Even in the West – where Christianity and the scientific-materialist world view compete for dominance – fascination with the prospect of life after death is widespread. According to The Reincarnationist, a collective blog on the topic, there are currently about 26 million people who believe that reincarnation is a fact of (after)life.
Novelist MJ Rose created The Reincarnationist as a marketing tool for her new historical suspense novel by the same name – a spicy tale of a photojournalist who begins to remember a life lived as a pagan priest in ancient Rome. It seems as if former advertising executive Rose may have written the book – rife as it is with sex, murder, and historical drama – with the intention of giving Dan Brown a run for his money. Regardless of the somewhat tacky pop-occult feel of the book project, the blog offers readers a good introduction to current thinking about reincarnation – a concept that is fascinating, and truly mystical.
Hinduism and Buddhism have had the idea of reincarnation at the core of their belief system and spiritual practice for thousands of years. In Hindu mythology, the gods and goddesses are sometimes reborn in different human bodies, usually as a form of punishment or because of a curse by a demon. In Buddhism, all the bodhisattvas and spiritual figures are believed to reincarnate, and these rebirths can be tracked and recorded from one physical manifestation to another. The spiritual leader of Tibetan Buddhism, the Dalai Lama, is considered to be in his fourteenth incarnation on earth.
There is also a long list of Western historical figures who believed in reincarnation, including Carl Jung, Albert Einstein, Napoleon, Mark Twain, Voltaire, Henry Ford, Friedrich Nietzsche, Emily Dickinson, Rudolph Steiner, and Aldous Huxley. Before the philosophical reign of modern Christianity, Gnostic Christians and pagans believed in reincarnation, partly due to the influence of the Mystery schools of Eleusis, Dionysus, Mithras, and Osiris which initiated people into their esoteric knowledge of the eternal nature of reality and the existence of the human soul after death.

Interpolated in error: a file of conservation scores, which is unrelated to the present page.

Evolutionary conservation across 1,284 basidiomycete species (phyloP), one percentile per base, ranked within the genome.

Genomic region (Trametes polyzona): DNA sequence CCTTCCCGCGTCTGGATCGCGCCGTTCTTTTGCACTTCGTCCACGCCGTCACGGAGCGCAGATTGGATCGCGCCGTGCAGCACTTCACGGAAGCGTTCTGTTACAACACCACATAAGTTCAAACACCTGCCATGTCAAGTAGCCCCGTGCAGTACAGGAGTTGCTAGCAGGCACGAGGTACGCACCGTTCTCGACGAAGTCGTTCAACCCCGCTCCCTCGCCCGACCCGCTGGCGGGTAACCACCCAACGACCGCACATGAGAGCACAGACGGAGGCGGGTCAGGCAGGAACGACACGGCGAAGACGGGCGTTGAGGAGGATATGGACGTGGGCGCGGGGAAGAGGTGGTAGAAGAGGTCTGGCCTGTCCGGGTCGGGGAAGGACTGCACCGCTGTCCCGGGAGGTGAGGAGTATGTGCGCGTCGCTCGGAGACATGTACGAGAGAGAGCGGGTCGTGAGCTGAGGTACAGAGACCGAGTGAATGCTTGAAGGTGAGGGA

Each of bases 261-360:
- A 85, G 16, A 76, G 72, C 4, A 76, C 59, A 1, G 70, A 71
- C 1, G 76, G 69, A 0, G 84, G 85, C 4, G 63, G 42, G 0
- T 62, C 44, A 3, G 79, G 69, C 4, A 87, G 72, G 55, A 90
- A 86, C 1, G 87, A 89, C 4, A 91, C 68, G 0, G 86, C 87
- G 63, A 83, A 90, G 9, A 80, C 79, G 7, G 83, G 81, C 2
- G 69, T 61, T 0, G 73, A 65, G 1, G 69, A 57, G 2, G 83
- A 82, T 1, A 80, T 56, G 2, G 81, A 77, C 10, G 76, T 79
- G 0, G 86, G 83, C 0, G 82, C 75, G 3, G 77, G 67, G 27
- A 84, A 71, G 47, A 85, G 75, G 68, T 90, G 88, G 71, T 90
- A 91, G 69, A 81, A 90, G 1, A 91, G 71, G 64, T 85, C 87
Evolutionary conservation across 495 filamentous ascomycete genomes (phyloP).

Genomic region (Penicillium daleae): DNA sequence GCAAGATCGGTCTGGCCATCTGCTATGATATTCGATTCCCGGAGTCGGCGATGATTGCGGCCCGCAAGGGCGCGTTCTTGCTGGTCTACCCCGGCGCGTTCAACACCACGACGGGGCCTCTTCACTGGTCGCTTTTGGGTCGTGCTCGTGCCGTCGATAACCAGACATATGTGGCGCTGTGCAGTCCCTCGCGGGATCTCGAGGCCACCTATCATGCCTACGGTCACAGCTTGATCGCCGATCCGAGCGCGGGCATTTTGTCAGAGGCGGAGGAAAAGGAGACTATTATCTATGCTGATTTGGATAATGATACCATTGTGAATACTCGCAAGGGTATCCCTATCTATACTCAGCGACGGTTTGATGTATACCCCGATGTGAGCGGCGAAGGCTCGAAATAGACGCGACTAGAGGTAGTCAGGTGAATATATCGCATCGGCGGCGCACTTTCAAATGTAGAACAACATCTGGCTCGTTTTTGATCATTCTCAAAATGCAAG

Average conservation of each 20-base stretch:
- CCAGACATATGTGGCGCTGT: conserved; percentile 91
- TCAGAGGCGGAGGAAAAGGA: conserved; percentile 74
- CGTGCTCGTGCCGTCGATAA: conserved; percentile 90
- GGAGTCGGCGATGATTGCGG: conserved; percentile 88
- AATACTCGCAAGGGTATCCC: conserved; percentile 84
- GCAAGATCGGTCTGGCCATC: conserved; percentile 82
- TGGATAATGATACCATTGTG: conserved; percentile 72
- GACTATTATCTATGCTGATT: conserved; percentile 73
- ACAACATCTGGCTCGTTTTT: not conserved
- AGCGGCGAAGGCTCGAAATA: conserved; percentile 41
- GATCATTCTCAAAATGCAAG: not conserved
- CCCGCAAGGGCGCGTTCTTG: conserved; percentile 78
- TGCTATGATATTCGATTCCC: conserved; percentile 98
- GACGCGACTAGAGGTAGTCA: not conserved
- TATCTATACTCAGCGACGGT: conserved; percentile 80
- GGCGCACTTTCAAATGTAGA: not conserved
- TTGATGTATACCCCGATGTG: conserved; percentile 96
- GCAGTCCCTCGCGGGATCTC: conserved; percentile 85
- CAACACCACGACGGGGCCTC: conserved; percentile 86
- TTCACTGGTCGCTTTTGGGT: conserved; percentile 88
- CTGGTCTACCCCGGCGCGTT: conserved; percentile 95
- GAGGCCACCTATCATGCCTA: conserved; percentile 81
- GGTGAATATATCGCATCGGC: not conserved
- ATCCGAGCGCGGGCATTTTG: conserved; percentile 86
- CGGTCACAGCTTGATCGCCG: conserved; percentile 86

Metaphysicians like Edgar Cayce and Rudolph Steiner claimed access to the Akashic Records: a cosmic database containing detailed information about peoples' past lives. Cayce did more than twenty-five hundred of these past-life readings for people during the course of his work. Steiner wrote a book tracing his accounts of famous peoples' past lives, and gave several lectures about reincarnation. There has also been scientific interest in the idea: the late psychiatrist and reincarnation researcher Ian Stevenson documented many cases of children who spontaneously remembered verifiable details of their past lives. The quantum physicist Amit Goswami's book Physics of the Soul: The Quantum Book of Living, Dying, Reincarnation and Immortality describes the possibility of reincarnation interpreted through quantum physics.
While the question of life after death may never be definitively answered for us, perhaps the experience of death lies somewhere in our collective memory, in the twilight landscapes and liminal zones, the transitional phases in our lives when we experience loss, die to ourselves, and are reborn into joy.
Image: "Light Spell" by pbo31, Creative Commons.
Tristan Gulliford is a writer, dreamer, and aspiring myth-keeper who makes electronic music under the name "Dreamcode". He is currently attending the University of Colorado at Boulder.Tweet